What is the difference between Pilates and Yoga?

Background

Joseph Pilates (1883-1967)  was born in Germany and during his lifetime he developed the ‘Pilates Method’ that drew on both Western and Eastern traditions that included Yoga. Yoga (Hatha Yoga) is an Eastern tradition originating from North India and Hinduism. It is the physical manifestation of a vast system of meditation and spirituality whose philosophy believes that better spiritual health starts with the physical body and physical health.

Areas of Difference

Pilates

  • More dynamic, with focus on deep and lateral breathing control and targeted muscle strengthening. The method can incorporate the use of various apparatus and accessories such as the Pilates Ball to increase resistance.
  • Places emphasis on exercise technique and ‘quality over quantity’ in developing and strengthening the “powerhouse” region of lower torso and deepest layers of abdominal muscles (abs), buttocks and strong back muscles. This results in core stabilization, lengthening of the spine and in producing a leaner, aesthetic body sculpturing effect.
  • Pilates instructs one to breathe through the nose and exhale through the mouth.
Pilates typically has a core of six principles:
  • Concentration
  • Control
  • Centering
  • Breathing
  • Flow
  • Precision and training to move efficiently with minimal impact on the body.
Yoga
  • Focused on uniting the body, mind and spirit and emphasises the meditative element. The view that both mind and body are one means that given the optimum environment and circumstance, the body has the ability to heal itself. The importance of the mind and of living a balanced life with spiritual happiness and inner peace is paramount.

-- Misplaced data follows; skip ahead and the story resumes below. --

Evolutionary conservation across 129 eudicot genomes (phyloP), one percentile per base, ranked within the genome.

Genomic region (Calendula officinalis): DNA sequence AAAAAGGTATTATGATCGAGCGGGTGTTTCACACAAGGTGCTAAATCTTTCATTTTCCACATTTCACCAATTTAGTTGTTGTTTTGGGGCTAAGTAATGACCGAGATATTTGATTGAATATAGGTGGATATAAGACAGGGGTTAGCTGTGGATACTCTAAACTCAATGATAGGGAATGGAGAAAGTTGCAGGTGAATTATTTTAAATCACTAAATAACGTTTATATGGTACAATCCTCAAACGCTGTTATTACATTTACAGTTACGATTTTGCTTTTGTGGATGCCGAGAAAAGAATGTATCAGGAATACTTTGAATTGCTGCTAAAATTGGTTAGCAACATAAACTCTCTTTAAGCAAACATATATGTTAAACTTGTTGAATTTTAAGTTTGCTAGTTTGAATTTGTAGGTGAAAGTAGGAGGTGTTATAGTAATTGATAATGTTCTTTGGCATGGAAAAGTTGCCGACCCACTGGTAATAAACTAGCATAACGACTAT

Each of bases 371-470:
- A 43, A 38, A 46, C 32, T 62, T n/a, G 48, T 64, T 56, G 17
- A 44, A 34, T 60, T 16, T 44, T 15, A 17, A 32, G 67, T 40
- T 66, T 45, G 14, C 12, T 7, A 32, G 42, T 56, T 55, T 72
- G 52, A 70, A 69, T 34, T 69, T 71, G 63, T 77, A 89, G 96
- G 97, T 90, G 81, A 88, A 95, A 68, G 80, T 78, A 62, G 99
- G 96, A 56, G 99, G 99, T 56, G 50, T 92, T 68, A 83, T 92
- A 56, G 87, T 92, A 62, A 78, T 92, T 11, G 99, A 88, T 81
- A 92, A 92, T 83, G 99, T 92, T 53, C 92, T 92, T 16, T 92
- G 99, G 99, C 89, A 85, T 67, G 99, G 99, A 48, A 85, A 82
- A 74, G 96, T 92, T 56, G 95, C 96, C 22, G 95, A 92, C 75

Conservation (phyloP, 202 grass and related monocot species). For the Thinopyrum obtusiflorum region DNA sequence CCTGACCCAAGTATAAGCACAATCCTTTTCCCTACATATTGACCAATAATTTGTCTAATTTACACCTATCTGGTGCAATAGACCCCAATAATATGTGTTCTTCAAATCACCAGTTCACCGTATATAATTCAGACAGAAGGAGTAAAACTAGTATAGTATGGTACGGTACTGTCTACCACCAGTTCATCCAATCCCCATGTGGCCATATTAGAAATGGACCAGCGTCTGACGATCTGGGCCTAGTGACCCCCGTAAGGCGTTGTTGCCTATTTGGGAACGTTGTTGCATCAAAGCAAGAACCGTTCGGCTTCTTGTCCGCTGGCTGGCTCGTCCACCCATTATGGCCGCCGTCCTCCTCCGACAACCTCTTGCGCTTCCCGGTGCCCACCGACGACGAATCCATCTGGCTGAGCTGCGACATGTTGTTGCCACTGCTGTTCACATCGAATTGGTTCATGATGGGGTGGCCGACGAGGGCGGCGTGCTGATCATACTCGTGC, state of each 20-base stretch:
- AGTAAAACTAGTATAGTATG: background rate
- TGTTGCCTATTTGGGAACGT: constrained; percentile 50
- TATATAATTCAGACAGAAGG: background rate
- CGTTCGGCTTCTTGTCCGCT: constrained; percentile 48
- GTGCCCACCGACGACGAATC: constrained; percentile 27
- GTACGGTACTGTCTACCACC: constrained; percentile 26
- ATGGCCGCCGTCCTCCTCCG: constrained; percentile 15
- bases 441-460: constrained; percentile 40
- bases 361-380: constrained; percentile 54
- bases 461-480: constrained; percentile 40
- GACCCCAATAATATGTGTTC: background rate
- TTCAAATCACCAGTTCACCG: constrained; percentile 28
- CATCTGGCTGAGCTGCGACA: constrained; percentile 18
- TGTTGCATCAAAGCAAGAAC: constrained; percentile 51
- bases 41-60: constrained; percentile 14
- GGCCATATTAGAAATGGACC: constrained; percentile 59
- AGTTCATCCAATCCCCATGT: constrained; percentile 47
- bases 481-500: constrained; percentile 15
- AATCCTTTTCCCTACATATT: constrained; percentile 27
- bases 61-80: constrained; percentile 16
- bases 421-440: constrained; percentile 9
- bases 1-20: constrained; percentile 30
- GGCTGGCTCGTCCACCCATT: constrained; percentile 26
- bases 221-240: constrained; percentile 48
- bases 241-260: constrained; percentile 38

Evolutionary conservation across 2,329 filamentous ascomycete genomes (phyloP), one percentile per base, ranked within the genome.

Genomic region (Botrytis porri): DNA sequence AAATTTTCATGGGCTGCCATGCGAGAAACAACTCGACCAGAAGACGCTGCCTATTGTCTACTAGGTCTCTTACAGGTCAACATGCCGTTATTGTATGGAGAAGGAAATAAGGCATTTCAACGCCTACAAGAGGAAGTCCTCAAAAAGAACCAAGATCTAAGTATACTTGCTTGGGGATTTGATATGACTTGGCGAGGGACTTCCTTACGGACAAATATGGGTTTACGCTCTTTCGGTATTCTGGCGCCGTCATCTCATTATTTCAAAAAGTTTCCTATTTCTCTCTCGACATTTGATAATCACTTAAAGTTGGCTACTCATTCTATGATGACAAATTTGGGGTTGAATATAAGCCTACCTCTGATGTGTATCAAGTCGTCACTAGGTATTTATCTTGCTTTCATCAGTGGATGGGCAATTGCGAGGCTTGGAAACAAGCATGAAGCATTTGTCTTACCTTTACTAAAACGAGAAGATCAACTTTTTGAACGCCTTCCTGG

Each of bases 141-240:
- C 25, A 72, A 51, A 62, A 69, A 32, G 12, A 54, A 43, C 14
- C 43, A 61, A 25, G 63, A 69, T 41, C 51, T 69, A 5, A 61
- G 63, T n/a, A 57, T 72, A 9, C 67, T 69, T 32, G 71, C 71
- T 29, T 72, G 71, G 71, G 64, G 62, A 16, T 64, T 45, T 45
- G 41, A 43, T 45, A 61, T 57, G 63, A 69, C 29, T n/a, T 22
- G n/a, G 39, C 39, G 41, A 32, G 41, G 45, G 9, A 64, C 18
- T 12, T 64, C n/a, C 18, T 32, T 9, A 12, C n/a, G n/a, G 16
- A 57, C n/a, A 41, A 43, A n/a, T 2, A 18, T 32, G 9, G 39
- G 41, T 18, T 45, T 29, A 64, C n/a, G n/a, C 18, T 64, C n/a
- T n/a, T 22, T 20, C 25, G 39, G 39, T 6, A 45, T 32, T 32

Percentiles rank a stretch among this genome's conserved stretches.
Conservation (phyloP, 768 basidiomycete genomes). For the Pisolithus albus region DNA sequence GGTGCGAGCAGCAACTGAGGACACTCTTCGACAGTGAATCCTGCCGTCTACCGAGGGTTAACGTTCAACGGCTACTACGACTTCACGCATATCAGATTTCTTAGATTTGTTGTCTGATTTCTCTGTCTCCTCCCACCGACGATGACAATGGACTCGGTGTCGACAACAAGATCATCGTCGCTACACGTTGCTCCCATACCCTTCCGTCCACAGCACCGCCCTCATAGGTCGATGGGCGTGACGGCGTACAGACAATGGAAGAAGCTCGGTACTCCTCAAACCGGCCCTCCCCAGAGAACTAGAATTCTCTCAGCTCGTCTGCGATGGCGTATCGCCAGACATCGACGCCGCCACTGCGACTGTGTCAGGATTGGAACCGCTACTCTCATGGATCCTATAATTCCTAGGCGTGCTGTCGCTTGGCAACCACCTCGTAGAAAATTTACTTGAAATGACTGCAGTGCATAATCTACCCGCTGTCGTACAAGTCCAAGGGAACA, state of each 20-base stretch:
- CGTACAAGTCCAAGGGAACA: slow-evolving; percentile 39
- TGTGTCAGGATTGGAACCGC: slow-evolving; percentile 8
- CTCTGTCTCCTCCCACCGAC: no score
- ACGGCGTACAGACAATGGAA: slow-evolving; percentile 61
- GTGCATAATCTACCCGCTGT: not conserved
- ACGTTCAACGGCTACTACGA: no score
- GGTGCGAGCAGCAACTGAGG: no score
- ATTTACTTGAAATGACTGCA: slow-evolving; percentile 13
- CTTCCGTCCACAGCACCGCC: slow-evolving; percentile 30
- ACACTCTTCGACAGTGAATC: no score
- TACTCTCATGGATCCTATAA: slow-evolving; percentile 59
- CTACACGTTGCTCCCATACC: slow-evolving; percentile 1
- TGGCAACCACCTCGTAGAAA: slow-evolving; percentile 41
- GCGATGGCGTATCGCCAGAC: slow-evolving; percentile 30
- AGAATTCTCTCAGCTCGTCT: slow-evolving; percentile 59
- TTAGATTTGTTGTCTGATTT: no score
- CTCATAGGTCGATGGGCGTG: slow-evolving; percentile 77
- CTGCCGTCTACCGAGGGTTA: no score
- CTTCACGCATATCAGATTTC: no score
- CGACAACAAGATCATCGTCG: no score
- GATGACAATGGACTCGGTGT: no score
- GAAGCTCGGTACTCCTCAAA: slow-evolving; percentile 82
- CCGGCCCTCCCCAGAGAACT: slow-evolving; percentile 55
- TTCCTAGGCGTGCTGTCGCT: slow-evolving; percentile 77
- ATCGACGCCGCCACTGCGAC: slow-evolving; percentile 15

• More passive and emphasises stretching and  static holding of poses (Yoga Asanas) to dispense stagnant energy and allow chi (energy) to flow. Learning to center your mind and condition the body eases tension, de-stresess and lowers blood pressure. Focus is on overall body movements, flow and finding stillness even in movement by focussing on the breath.
  • Yoga is performed primarily using mat work techniques with minimal props.
  • Is said to be the only medium through which you can offer a massage to all the internal glands and organs of your body.
  • Yoga stresses being aware of breathing, inhaling and exhaling fully and completely through your nose.
Yoga typically has a core of 5 principles:
  • Proper Relaxation (Shavasana)
  • Proper Exercise (Asanas)
  • Proper Breathing (Pranayama)
  • Proper Diet (Sattvic )
  • Positive Thinking and Meditation (Dhyana)


Areas of Commonality

Although Pilates and Yoga differ in the emphasis placed on various aspects of exercise technique and their role in the person, both disciplines have commonality and complement each other enough, such that they can be done in conjunction with each other and enjoyed by both women and men and all age groups.

  • Improved core strength and stability from Pilates gives Yoga students the ability to control and expand their Yoga poses safely. Conversely, Pilates students gain from the expansive stretching derived through studying Yoga.
  • Both activities should be taught by a qualified instructor who has undertaken in-depth training and understands fully the techniques involved. They should also have a good knowledge of human anatomy and movement.
  • As with all things that are worthwhile, both Yoga and Pilates require time, patience and regular structured practice for you to experience their full benefits.
  • Both forms are ‘mind body’ programs that require physical and mental focus and stamina and can be done in group or single settings. Although meditation and chanting are unlikely to be taught in a typical Pilates class, Joseph Pilates did study Yoga and viewed his method as a ‘mind-body’ enhancer that went beyond pure improvement in physical fitness,”….it is only through Contrology that this unique trinity of a balanced body, mind, and spirit can ever be attained.” Yoga’s approach is completely holistic in nature and involves all 3 elements of mind, body and spirit. However, many Yoga classes taught in Western cultures offer little or no philosophy and are acceptable to all religious persuasions.
  • Breath control is important to both disciplines and viewed as a great cleanser of the body with detoxifying, rejuvenating and heightening awareness properties.
  • Both Pilates and Yoga have spawned variations based on their respective original ‘classic’  style. Examples of these include:
    • Yoga: Power, Bikram, Viniyoga, Jivamukti, Yin, Forrest, Vinyasa, Ashtanga
    • Pilates: Winsor Pilates, Scott Pilates, Power Pilates
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